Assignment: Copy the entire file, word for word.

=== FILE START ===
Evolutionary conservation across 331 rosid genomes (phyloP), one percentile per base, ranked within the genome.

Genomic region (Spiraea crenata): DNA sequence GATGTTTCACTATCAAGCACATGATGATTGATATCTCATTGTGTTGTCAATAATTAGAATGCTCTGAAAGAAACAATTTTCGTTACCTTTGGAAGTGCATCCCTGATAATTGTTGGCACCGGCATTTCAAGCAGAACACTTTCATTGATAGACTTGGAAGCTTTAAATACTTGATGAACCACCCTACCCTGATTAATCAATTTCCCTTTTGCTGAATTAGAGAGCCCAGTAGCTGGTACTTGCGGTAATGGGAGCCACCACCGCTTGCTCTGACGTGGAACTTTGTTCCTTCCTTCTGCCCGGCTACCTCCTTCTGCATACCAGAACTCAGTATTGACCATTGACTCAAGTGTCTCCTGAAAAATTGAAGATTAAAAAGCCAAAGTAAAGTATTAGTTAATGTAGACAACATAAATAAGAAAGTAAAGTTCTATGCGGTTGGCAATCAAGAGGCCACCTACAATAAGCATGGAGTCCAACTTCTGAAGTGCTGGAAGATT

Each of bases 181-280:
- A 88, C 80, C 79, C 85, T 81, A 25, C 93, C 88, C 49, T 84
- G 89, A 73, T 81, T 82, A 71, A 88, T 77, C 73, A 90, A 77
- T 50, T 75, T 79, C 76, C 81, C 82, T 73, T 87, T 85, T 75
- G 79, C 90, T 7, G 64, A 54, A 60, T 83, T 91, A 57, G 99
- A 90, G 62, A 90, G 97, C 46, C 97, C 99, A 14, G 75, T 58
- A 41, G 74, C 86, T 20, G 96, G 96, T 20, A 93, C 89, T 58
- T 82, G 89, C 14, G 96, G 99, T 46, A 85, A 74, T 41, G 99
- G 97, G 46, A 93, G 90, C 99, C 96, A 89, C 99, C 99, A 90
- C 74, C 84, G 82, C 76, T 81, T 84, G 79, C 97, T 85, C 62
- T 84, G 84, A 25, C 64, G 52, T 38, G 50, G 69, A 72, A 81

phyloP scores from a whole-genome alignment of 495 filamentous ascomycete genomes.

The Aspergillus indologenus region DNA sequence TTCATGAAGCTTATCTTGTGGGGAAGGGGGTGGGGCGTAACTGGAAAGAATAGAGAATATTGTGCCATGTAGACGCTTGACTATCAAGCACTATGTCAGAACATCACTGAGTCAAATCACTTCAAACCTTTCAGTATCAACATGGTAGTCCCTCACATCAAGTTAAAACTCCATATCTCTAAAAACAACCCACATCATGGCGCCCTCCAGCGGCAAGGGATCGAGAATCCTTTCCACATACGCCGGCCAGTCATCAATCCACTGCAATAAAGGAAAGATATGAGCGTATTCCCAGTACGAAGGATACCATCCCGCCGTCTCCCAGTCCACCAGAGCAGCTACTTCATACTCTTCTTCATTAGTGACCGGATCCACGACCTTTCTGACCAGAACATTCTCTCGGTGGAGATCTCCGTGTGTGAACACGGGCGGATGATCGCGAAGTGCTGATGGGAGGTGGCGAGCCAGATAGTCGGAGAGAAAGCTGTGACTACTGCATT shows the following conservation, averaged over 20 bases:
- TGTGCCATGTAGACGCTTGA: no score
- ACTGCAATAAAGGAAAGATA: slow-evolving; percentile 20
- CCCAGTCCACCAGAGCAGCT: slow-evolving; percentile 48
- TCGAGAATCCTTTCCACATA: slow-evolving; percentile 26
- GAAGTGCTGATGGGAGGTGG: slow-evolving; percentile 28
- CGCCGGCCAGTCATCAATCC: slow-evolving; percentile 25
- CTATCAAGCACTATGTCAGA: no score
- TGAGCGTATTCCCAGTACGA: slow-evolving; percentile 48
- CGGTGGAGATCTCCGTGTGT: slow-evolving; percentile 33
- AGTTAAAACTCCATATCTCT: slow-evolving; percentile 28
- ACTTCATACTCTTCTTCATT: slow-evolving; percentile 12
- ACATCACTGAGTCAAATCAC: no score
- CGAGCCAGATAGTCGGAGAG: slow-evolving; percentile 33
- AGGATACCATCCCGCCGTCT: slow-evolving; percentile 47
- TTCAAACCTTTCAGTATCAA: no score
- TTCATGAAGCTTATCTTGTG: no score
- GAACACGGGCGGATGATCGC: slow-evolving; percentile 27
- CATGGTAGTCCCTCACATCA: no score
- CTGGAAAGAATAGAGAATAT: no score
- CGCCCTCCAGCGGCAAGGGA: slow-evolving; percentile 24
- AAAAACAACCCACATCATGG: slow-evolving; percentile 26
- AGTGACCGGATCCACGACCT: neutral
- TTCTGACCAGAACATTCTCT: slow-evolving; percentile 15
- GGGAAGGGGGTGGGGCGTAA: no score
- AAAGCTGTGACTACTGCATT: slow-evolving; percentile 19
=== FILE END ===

Evolutionary conservation across 331 rosid genomes (phyloP), one percentile per base, ranked within the genome.

Genomic region (Spiraea crenata): DNA sequence GATGTTTCACTATCAAGCACATGATGATTGATATCTCATTGTGTTGTCAATAATTAGAATGCTCTGAAAGAAACAATTTTCGTTACCTTTGGAAGTGCATCCCTGATAATTGTTGGCACCGGCATTTCAAGCAGAACACTTTCATTGATAGACTTGGAAGCTTTAAATACTTGATGAACCACCCTACCCTGATTAATCAATTTCCCTTTTGCTGAATTAGAGAGCCCAGTAGCTGGTACTTGCGGTAATGGGAGCCACCACCGCTTGCTCTGACGTGGAACTTTGTTCCTTCCTTCTGCCCGGCTACCTCCTTCTGCATACCAGAACTCAGTATTGACCATTGACTCAAGTGTCTCCTGAAAAATTGAAGATTAAAAAGCCAAAGTAAAGTATTAGTTAATGTAGACAACATAAATAAGAAAGTAAAGTTCTATGCGGTTGGCAATCAAGAGGCCACCTACAATAAGCATGGAGTCCAACTTCTGAAGTGCTGGAAGATT

Each of bases 181-280:
- A 88, C 80, C 79, C 85, T 81, A 25, C 93, C 88, C 49, T 84
- G 89, A 73, T 81, T 82, A 71, A 88, T 77, C 73, A 90, A 77
- T 50, T 75, T 79, C 76, C 81, C 82, T 73, T 87, T 85, T 75
- G 79, C 90, T 7, G 64, A 54, A 60, T 83, T 91, A 57, G 99
- A 90, G 62, A 90, G 97, C 46, C 97, C 99, A 14, G 75, T 58
- A 41, G 74, C 86, T 20, G 96, G 96, T 20, A 93, C 89, T 58
- T 82, G 89, C 14, G 96, G 99, T 46, A 85, A 74, T 41, G 99
- G 97, G 46, A 93, G 90, C 99, C 96, A 89, C 99, C 99, A 90
- C 74, C 84, G 82, C 76, T 81, T 84, G 79, C 97, T 85, C 62
- T 84, G 84, A 25, C 64, G 52, T 38, G 50, G 69, A 72, A 81

phyloP scores from a whole-genome alignment of 495 filamentous ascomycete genomes.

The Aspergillus indologenus region DNA sequence TTCATGAAGCTTATCTTGTGGGGAAGGGGGTGGGGCGTAACTGGAAAGAATAGAGAATATTGTGCCATGTAGACGCTTGACTATCAAGCACTATGTCAGAACATCACTGAGTCAAATCACTTCAAACCTTTCAGTATCAACATGGTAGTCCCTCACATCAAGTTAAAACTCCATATCTCTAAAAACAACCCACATCATGGCGCCCTCCAGCGGCAAGGGATCGAGAATCCTTTCCACATACGCCGGCCAGTCATCAATCCACTGCAATAAAGGAAAGATATGAGCGTATTCCCAGTACGAAGGATACCATCCCGCCGTCTCCCAGTCCACCAGAGCAGCTACTTCATACTCTTCTTCATTAGTGACCGGATCCACGACCTTTCTGACCAGAACATTCTCTCGGTGGAGATCTCCGTGTGTGAACACGGGCGGATGATCGCGAAGTGCTGATGGGAGGTGGCGAGCCAGATAGTCGGAGAGAAAGCTGTGACTACTGCATT shows the following conservation, averaged over 20 bases:
- TGTGCCATGTAGACGCTTGA: no score
- ACTGCAATAAAGGAAAGATA: slow-evolving; percentile 20
- CCCAGTCCACCAGAGCAGCT: slow-evolving; percentile 48
- TCGAGAATCCTTTCCACATA: slow-evolving; percentile 26
- GAAGTGCTGATGGGAGGTGG: slow-evolving; percentile 28
- CGCCGGCCAGTCATCAATCC: slow-evolving; percentile 25
- CTATCAAGCACTATGTCAGA: no score
- TGAGCGTATTCCCAGTACGA: slow-evolving; percentile 48
- CGGTGGAGATCTCCGTGTGT: slow-evolving; percentile 33
- AGTTAAAACTCCATATCTCT: slow-evolving; percentile 28
- ACTTCATACTCTTCTTCATT: slow-evolving; percentile 12
- ACATCACTGAGTCAAATCAC: no score
- CGAGCCAGATAGTCGGAGAG: slow-evolving; percentile 33
- AGGATACCATCCCGCCGTCT: slow-evolving; percentile 47
- TTCAAACCTTTCAGTATCAA: no score
- TTCATGAAGCTTATCTTGTG: no score
- GAACACGGGCGGATGATCGC: slow-evolving; percentile 27
- CATGGTAGTCCCTCACATCA: no score
- CTGGAAAGAATAGAGAATAT: no score
- CGCCCTCCAGCGGCAAGGGA: slow-evolving; percentile 24
- AAAAACAACCCACATCATGG: slow-evolving; percentile 26
- AGTGACCGGATCCACGACCT: neutral
- TTCTGACCAGAACATTCTCT: slow-evolving; percentile 15
- GGGAAGGGGGTGGGGCGTAA: no score
- AAAGCTGTGACTACTGCATT: slow-evolving; percentile 19